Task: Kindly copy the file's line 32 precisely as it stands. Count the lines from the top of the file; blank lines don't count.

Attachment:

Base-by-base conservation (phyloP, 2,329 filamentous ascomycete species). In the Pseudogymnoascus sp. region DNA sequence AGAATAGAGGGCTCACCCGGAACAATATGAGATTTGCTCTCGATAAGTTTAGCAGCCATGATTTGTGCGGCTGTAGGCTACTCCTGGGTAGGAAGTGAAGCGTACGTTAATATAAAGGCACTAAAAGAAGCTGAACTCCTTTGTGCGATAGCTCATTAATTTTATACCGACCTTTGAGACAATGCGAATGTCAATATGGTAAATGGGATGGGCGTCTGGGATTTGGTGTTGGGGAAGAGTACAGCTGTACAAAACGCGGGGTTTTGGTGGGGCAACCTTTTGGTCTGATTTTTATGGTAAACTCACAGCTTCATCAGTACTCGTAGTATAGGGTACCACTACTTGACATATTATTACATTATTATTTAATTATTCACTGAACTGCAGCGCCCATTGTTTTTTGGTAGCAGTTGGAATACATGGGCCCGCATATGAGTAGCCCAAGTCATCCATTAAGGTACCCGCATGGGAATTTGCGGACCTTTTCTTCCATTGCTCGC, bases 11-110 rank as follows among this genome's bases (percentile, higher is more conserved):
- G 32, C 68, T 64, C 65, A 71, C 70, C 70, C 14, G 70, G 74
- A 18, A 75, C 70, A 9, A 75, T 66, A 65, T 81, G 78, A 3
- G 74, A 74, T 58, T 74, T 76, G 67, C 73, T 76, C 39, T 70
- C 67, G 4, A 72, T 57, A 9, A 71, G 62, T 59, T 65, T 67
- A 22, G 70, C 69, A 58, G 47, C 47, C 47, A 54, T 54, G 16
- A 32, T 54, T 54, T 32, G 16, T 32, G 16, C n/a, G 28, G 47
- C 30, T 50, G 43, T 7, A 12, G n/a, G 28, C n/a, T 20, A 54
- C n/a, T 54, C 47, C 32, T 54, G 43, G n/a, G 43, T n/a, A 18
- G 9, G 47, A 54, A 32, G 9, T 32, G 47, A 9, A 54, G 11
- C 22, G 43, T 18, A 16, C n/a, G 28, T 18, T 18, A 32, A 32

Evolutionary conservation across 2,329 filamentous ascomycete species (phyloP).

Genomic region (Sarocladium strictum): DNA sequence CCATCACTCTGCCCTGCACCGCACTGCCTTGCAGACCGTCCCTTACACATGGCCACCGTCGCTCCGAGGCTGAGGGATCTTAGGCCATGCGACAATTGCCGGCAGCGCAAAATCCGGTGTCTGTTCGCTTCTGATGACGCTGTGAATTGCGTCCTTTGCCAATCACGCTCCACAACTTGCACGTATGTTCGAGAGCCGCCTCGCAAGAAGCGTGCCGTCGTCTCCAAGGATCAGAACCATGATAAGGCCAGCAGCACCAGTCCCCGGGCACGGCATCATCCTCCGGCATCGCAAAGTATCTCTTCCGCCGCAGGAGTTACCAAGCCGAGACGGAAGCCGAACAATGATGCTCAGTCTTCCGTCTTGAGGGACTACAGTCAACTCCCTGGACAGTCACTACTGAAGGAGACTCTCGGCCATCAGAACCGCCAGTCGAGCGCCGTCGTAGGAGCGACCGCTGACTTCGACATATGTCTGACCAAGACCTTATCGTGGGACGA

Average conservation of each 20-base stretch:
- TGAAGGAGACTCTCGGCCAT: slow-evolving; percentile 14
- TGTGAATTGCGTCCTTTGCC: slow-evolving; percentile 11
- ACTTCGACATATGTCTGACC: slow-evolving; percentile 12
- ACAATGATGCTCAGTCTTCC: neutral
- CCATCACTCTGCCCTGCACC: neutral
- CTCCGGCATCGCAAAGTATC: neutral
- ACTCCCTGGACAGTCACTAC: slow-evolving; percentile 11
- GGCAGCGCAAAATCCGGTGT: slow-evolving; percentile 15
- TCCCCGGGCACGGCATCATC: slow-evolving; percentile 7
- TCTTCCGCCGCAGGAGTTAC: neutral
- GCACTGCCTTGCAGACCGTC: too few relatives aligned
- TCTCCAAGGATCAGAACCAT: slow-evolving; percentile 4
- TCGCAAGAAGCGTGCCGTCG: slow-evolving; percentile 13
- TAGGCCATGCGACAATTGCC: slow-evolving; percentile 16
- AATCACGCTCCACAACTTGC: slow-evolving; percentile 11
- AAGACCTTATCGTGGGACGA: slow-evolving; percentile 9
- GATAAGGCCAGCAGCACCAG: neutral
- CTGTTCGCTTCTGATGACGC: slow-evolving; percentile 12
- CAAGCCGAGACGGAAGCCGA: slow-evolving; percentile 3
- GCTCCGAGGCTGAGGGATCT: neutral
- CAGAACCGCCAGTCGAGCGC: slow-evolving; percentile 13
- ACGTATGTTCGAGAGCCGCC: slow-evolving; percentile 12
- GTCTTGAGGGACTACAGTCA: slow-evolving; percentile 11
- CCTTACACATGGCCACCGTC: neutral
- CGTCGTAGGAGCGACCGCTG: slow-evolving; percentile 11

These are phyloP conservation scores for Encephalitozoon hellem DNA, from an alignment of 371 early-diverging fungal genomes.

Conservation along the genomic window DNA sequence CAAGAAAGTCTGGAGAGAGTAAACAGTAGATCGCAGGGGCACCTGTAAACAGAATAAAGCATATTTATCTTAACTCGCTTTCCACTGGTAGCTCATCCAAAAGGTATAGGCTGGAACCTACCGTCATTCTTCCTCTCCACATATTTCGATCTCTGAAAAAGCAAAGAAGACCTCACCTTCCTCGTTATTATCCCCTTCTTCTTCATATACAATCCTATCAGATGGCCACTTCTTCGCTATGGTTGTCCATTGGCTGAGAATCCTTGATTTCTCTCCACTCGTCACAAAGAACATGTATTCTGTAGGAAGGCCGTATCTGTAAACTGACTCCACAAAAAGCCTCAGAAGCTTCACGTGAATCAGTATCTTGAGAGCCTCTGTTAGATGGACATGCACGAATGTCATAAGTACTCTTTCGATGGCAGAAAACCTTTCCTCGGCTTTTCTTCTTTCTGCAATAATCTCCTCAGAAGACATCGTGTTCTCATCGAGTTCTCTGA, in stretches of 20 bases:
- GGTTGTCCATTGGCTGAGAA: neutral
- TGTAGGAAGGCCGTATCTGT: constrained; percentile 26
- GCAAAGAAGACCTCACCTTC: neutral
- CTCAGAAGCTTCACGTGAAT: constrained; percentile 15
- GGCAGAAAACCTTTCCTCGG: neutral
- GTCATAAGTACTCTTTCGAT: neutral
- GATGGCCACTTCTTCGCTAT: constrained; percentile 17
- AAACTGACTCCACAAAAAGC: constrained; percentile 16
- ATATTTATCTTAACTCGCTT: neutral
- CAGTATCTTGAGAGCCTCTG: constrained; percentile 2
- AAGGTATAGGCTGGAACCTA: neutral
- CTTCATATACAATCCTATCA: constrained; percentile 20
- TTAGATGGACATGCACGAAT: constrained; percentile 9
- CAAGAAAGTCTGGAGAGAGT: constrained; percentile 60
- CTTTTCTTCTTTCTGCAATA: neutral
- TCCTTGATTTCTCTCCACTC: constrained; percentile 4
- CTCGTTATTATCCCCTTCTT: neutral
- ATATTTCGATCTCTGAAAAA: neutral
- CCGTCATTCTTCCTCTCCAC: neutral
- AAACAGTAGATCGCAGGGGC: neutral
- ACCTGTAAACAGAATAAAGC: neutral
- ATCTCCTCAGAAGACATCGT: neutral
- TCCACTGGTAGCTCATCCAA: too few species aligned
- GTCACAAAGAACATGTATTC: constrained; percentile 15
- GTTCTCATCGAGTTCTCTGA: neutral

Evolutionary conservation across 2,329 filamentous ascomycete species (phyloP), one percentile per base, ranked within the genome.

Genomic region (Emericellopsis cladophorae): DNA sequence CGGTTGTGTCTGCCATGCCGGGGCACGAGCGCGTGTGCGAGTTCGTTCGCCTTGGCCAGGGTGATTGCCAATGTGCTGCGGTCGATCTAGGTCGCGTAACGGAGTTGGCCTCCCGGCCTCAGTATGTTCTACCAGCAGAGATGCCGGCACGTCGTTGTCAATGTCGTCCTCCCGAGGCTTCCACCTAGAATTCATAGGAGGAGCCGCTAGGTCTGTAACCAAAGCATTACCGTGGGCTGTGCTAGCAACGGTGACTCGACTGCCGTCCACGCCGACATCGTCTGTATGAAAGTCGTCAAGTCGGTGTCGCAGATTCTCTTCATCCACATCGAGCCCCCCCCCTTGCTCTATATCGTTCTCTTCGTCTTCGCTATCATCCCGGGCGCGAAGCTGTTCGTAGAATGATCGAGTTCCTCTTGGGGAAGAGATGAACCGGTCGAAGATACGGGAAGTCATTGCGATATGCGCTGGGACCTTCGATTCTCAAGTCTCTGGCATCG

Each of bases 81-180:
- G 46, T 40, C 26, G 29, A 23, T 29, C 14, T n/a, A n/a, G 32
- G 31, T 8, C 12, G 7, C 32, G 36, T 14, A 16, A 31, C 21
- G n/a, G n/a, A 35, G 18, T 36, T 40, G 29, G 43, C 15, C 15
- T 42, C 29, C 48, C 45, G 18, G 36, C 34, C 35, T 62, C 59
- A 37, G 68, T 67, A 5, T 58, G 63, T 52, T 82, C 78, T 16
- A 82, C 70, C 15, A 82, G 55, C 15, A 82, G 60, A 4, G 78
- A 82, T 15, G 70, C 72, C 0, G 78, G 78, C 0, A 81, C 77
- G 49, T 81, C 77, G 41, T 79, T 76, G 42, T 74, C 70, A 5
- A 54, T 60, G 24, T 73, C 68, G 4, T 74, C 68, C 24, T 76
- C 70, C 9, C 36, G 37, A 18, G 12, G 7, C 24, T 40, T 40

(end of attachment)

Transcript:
- CTGTTCGCTTCTGATGACGC: slow-evolving; percentile 12